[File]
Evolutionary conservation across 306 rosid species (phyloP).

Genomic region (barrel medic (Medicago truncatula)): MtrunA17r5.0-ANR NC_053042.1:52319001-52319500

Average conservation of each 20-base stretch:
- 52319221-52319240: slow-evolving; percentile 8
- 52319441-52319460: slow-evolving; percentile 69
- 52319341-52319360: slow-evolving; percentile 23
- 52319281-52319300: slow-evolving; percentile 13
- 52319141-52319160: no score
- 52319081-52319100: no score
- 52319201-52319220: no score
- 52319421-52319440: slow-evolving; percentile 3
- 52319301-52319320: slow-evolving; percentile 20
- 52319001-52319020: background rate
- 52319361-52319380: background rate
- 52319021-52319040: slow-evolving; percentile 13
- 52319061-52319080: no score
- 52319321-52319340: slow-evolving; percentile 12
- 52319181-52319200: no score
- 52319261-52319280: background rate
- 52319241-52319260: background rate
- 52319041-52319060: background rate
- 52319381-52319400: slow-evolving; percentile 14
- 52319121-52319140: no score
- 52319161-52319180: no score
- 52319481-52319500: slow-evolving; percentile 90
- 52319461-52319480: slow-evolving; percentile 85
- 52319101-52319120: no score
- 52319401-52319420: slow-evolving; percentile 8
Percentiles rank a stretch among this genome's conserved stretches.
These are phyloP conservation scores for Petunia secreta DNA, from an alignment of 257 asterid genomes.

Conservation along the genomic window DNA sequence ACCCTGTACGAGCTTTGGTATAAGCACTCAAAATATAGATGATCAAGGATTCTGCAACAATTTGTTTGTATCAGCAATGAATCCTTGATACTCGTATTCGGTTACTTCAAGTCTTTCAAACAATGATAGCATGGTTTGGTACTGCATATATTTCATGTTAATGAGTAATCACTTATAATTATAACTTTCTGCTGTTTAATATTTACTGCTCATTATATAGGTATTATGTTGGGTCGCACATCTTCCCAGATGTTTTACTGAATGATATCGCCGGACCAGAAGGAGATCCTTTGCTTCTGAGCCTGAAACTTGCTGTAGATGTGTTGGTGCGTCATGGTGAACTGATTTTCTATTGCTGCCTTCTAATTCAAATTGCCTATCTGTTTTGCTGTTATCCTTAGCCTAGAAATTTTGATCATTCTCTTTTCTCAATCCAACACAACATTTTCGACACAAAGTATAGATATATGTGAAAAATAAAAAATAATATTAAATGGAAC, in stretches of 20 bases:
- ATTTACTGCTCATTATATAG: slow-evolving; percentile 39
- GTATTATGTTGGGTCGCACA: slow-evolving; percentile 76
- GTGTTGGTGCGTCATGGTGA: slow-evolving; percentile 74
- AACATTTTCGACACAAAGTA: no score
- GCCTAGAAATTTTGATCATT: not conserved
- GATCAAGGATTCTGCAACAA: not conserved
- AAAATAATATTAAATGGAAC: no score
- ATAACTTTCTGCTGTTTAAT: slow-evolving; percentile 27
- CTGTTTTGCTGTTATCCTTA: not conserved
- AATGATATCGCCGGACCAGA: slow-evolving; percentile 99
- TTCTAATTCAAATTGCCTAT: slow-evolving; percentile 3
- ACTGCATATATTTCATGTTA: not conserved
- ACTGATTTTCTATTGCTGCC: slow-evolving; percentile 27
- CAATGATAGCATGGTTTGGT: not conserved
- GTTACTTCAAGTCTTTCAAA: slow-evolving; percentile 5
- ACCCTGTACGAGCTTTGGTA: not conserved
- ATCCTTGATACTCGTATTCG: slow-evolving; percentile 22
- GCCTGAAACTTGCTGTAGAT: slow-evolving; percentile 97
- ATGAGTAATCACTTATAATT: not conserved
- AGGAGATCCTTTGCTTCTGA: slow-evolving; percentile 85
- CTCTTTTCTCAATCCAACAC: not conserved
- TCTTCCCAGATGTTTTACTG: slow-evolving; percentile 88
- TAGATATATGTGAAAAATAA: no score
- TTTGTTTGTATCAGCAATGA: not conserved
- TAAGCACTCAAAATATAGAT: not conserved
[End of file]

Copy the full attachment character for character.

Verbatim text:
Evolutionary conservation across 306 rosid species (phyloP).

Genomic region (barrel medic (Medicago truncatula)): MtrunA17r5.0-ANR NC_053042.1:52319001-52319500

Average conservation of each 20-base stretch:
- 52319221-52319240: slow-evolving; percentile 8
- 52319441-52319460: slow-evolving; percentile 69
- 52319341-52319360: slow-evolving; percentile 23
- 52319281-52319300: slow-evolving; percentile 13
- 52319141-52319160: no score
- 52319081-52319100: no score
- 52319201-52319220: no score
- 52319421-52319440: slow-evolving; percentile 3
- 52319301-52319320: slow-evolving; percentile 20
- 52319001-52319020: background rate
- 52319361-52319380: background rate
- 52319021-52319040: slow-evolving; percentile 13
- 52319061-52319080: no score
- 52319321-52319340: slow-evolving; percentile 12
- 52319181-52319200: no score
- 52319261-52319280: background rate
- 52319241-52319260: background rate
- 52319041-52319060: background rate
- 52319381-52319400: slow-evolving; percentile 14
- 52319121-52319140: no score
- 52319161-52319180: no score
- 52319481-52319500: slow-evolving; percentile 90
- 52319461-52319480: slow-evolving; percentile 85
- 52319101-52319120: no score
- 52319401-52319420: slow-evolving; percentile 8
Percentiles rank a stretch among this genome's conserved stretches.
These are phyloP conservation scores for Petunia secreta DNA, from an alignment of 257 asterid genomes.

Conservation along the genomic window DNA sequence ACCCTGTACGAGCTTTGGTATAAGCACTCAAAATATAGATGATCAAGGATTCTGCAACAATTTGTTTGTATCAGCAATGAATCCTTGATACTCGTATTCGGTTACTTCAAGTCTTTCAAACAATGATAGCATGGTTTGGTACTGCATATATTTCATGTTAATGAGTAATCACTTATAATTATAACTTTCTGCTGTTTAATATTTACTGCTCATTATATAGGTATTATGTTGGGTCGCACATCTTCCCAGATGTTTTACTGAATGATATCGCCGGACCAGAAGGAGATCCTTTGCTTCTGAGCCTGAAACTTGCTGTAGATGTGTTGGTGCGTCATGGTGAACTGATTTTCTATTGCTGCCTTCTAATTCAAATTGCCTATCTGTTTTGCTGTTATCCTTAGCCTAGAAATTTTGATCATTCTCTTTTCTCAATCCAACACAACATTTTCGACACAAAGTATAGATATATGTGAAAAATAAAAAATAATATTAAATGGAAC, in stretches of 20 bases:
- ATTTACTGCTCATTATATAG: slow-evolving; percentile 39
- GTATTATGTTGGGTCGCACA: slow-evolving; percentile 76
- GTGTTGGTGCGTCATGGTGA: slow-evolving; percentile 74
- AACATTTTCGACACAAAGTA: no score
- GCCTAGAAATTTTGATCATT: not conserved
- GATCAAGGATTCTGCAACAA: not conserved
- AAAATAATATTAAATGGAAC: no score
- ATAACTTTCTGCTGTTTAAT: slow-evolving; percentile 27
- CTGTTTTGCTGTTATCCTTA: not conserved
- AATGATATCGCCGGACCAGA: slow-evolving; percentile 99
- TTCTAATTCAAATTGCCTAT: slow-evolving; percentile 3
- ACTGCATATATTTCATGTTA: not conserved
- ACTGATTTTCTATTGCTGCC: slow-evolving; percentile 27
- CAATGATAGCATGGTTTGGT: not conserved
- GTTACTTCAAGTCTTTCAAA: slow-evolving; percentile 5
- ACCCTGTACGAGCTTTGGTA: not conserved
- ATCCTTGATACTCGTATTCG: slow-evolving; percentile 22
- GCCTGAAACTTGCTGTAGAT: slow-evolving; percentile 97
- ATGAGTAATCACTTATAATT: not conserved
- AGGAGATCCTTTGCTTCTGA: slow-evolving; percentile 85
- CTCTTTTCTCAATCCAACAC: not conserved
- TCTTCCCAGATGTTTTACTG: slow-evolving; percentile 88
- TAGATATATGTGAAAAATAA: no score
- TTTGTTTGTATCAGCAATGA: not conserved
- TAAGCACTCAAAATATAGAT: not conserved